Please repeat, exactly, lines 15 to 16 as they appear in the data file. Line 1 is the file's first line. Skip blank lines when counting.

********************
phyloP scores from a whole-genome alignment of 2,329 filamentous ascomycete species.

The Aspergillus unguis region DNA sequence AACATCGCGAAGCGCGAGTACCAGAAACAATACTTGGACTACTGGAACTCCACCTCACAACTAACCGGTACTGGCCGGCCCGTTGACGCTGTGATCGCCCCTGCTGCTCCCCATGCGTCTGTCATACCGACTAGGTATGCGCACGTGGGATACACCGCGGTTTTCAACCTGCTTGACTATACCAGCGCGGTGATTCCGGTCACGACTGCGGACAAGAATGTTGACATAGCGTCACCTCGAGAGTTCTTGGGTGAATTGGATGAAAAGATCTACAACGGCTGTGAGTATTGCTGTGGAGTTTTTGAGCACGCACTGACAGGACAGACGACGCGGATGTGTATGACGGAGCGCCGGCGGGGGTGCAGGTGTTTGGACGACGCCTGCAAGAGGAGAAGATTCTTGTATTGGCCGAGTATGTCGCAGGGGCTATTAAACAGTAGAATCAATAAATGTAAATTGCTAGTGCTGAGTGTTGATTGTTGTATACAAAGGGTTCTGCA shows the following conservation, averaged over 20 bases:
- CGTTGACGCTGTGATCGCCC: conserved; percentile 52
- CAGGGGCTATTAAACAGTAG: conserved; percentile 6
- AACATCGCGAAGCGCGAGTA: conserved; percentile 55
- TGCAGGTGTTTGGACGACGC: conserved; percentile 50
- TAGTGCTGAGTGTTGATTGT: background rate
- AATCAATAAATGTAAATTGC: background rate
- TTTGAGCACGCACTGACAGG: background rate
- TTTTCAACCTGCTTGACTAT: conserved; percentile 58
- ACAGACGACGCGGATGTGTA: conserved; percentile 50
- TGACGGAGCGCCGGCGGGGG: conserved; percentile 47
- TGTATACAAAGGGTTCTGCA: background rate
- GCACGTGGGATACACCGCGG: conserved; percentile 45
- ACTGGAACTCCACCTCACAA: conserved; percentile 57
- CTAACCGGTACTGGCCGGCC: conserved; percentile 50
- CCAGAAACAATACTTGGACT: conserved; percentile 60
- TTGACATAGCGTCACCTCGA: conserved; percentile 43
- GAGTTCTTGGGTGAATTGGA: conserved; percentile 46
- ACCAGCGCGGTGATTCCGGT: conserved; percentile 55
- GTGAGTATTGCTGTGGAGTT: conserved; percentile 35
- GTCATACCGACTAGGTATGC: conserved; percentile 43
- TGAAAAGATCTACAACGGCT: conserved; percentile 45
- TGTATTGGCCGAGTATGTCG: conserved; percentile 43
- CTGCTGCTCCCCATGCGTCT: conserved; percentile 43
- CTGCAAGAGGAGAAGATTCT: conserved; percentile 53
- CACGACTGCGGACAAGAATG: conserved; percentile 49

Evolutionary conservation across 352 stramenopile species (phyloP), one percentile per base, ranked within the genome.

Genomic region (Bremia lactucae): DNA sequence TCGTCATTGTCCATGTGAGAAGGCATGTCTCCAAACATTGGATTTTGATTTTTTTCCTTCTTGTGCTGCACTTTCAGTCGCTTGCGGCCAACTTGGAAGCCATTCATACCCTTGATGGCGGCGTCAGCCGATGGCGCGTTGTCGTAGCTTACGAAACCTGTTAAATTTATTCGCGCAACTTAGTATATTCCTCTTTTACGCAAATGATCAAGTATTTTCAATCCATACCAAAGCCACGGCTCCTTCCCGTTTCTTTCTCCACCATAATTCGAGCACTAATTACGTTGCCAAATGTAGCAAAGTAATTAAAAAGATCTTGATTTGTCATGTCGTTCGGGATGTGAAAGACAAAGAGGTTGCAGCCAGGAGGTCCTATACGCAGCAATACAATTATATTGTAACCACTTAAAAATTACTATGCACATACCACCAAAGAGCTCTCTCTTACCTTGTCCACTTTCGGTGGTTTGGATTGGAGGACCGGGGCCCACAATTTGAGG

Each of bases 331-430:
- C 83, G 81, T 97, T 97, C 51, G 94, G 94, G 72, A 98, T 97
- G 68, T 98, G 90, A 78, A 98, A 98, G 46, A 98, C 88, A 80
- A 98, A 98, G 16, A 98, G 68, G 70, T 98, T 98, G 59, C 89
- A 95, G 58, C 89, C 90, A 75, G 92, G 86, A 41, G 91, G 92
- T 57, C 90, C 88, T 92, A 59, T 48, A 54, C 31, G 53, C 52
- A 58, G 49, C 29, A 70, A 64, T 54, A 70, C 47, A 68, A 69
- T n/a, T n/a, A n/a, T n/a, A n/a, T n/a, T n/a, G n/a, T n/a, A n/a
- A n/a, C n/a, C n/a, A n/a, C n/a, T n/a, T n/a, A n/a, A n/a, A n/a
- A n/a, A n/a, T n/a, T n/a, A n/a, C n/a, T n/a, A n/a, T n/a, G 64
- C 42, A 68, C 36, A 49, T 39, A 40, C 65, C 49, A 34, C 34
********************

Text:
- ACTGGAACTCCACCTCACAA: conserved; percentile 57
- CTAACCGGTACTGGCCGGCC: conserved; percentile 50